PhD Research Studentship- Advanced Rolling Element Bearing Lifing Methods
- Closing Date
- Thursday, 20th June 2019
The Quantification of Surface and Subsurface Damage using Surface Roughness Data
Applications are invited for a fully funded PhD studentship (3 years) to work within the Faculty of Engineering at the University of Nottingham in association with SMT (https://www.smartmt.com/).
The Faculty of Engineering at the University of Nottingham is one of the premier Engineering faculties in the UK. The Faculty conducts research that has been recognised by the last Research Excellence Framework (REF) as being world-leading/internationally excellent, placing Nottingham in the UK’s top five universities for Engineering. The Faculty is a vibrant and supportive environment in which to work. It provides state-of-the art experimental and computational facilities and attracts leading scholars from around the world.
Bearings play a crucial role in the design/operation of many machines and, as the world places greater demands on efficiency and reliability, there develops a tremendous need for the accurate prediction of bearing failure/degradation. A PhD project, supported by SMT, is due to commence at the University of Nottingham in the field of bearing failure prediction and applications are invited from prospective students. More specifically, research is to be conducted in developing, extending, and analytical approaches reported in the literature for the quantification of surface and subsurface damage in rolling element bearings. The work is expected to be largely modelling based/numerical in nature, with only a very limited amount of experimental work conducted in the early stages of the project to determine representative surface profiles. The work will look to:
- Develop and implement models for bearing surface and subsurface damage in a suitable coding language (to be agreed with the industrial partner),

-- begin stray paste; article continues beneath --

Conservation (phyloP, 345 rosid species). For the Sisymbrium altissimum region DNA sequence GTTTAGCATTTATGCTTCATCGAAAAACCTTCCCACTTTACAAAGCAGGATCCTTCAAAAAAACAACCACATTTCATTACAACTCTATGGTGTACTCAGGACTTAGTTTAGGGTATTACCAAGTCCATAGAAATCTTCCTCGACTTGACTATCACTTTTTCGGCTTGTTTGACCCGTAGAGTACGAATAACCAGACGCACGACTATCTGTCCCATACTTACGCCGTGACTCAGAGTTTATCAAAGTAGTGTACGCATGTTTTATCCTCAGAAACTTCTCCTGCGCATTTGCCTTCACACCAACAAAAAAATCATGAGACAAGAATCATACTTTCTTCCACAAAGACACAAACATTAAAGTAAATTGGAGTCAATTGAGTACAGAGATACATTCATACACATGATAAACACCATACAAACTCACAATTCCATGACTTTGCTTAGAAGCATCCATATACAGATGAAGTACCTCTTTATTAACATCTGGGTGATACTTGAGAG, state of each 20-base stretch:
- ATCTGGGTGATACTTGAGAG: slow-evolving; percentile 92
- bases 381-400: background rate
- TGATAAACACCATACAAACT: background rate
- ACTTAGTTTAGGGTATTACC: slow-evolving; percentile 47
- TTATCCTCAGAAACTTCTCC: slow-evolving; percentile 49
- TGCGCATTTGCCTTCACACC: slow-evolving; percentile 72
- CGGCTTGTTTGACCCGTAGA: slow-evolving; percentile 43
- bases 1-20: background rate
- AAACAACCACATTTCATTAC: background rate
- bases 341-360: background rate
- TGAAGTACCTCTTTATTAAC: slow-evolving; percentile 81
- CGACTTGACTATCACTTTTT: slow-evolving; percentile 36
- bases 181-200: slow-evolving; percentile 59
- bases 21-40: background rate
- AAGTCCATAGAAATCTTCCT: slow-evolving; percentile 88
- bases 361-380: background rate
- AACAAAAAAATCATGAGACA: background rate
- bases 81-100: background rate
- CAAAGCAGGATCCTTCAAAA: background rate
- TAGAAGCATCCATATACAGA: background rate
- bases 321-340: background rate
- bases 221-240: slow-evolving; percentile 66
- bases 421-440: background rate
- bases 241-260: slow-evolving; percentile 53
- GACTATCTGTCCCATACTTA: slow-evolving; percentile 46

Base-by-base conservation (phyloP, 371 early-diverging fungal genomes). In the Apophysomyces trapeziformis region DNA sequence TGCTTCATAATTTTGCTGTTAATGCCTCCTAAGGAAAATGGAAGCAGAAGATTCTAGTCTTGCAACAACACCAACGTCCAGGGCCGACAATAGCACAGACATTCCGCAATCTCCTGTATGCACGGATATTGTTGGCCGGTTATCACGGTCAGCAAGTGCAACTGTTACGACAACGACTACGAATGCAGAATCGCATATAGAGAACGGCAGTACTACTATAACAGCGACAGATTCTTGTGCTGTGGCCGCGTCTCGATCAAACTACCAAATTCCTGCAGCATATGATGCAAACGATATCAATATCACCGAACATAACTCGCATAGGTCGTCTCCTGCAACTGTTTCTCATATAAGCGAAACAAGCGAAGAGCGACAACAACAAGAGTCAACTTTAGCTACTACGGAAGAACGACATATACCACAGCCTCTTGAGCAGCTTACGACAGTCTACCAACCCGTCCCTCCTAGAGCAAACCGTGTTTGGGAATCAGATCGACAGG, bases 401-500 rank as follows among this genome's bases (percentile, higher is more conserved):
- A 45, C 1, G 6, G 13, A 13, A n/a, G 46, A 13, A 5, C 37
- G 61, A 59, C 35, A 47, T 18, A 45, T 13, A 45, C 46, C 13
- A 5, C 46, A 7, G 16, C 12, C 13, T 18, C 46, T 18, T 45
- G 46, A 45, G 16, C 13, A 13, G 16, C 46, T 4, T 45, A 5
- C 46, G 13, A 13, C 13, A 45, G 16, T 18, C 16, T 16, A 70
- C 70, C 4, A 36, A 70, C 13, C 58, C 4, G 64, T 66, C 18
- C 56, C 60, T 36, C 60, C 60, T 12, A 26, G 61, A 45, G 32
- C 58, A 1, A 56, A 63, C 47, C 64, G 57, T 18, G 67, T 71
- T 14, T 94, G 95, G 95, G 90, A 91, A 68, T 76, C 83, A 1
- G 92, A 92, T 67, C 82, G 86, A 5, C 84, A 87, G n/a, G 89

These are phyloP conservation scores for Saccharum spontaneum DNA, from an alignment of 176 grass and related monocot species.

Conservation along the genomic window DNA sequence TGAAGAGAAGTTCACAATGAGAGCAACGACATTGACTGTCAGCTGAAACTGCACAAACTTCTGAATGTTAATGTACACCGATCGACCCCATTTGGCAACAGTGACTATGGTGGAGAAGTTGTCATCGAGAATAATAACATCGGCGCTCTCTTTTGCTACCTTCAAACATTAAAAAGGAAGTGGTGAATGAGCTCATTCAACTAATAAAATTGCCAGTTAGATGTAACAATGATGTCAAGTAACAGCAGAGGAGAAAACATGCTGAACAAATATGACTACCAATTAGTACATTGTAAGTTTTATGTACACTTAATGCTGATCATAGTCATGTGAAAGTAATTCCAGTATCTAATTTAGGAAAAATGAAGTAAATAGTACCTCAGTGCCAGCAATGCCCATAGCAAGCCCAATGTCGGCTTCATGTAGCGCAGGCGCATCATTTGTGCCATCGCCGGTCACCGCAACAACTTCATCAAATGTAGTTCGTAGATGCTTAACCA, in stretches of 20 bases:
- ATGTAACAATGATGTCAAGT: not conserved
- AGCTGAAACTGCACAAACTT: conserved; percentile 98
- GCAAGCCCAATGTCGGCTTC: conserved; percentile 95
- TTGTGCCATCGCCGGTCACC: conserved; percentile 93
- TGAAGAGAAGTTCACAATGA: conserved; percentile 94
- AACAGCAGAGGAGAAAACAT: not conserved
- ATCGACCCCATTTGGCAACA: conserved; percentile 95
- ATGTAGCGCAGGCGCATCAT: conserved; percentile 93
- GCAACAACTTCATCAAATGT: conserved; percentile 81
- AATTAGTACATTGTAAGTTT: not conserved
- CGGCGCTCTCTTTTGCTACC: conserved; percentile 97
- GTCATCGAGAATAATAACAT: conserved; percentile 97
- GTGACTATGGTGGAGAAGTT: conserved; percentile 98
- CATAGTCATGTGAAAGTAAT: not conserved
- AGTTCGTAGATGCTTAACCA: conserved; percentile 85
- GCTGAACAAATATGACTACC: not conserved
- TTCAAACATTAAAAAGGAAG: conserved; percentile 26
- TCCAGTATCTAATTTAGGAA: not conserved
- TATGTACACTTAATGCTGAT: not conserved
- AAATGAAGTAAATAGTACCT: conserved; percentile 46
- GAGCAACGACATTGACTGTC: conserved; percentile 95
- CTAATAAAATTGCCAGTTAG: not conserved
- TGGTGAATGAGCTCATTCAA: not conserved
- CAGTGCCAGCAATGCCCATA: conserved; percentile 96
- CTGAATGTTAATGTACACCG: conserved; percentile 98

- Determine local pressure fields for “rough” surface conditions (using a mixed lubrication model and assuming a range of loading conditions) and consequently the surface stress distributions.
- Evaluate damage contributions due to surface and subsurface (Hertzian contact controlled) loading profiles and estimate the likelihood of failure.
- Package analysis methods in an easy to use computational toolbox.
- Determine surface roughness profiles for deep groove ball and cylindrical roller element bearings. It is highly likely that this study will consider nominally identical bearings sourced from multiple suppliers in order to compare the relative response of different manufacturer’s products.
The studentship is expected to start on 1st October 2019 and will cover PhD tuition fees and a tax-free stipend for three years (circa £15,000 per annum) for UK/EU students.
Students must have a 1st or 2:1 class academic qualification in an Engineering or related subject. A Masters degree in a similar discipline would be an advantage. The successful student will conduct research that is both highly relevant to industry and novel in an academic context. With good progression, it is therefore very likely that the student will be desirable to industry and academic employers upon completion of their postgraduate degree (PhD).
For informal queries, please contact project supervisor James Rouse by sending an email to James.Rouse@nottingham.ac.uk. Formal applications are to be made via http://www.nottingham.ac.uk/pgstudy/apply/apply-online.aspx. When applying for this studentship, please include the reference number (beginning ENG) within the personal statement section of the application. This will help in ensuring your application is sent directly to the academic advertising the studentship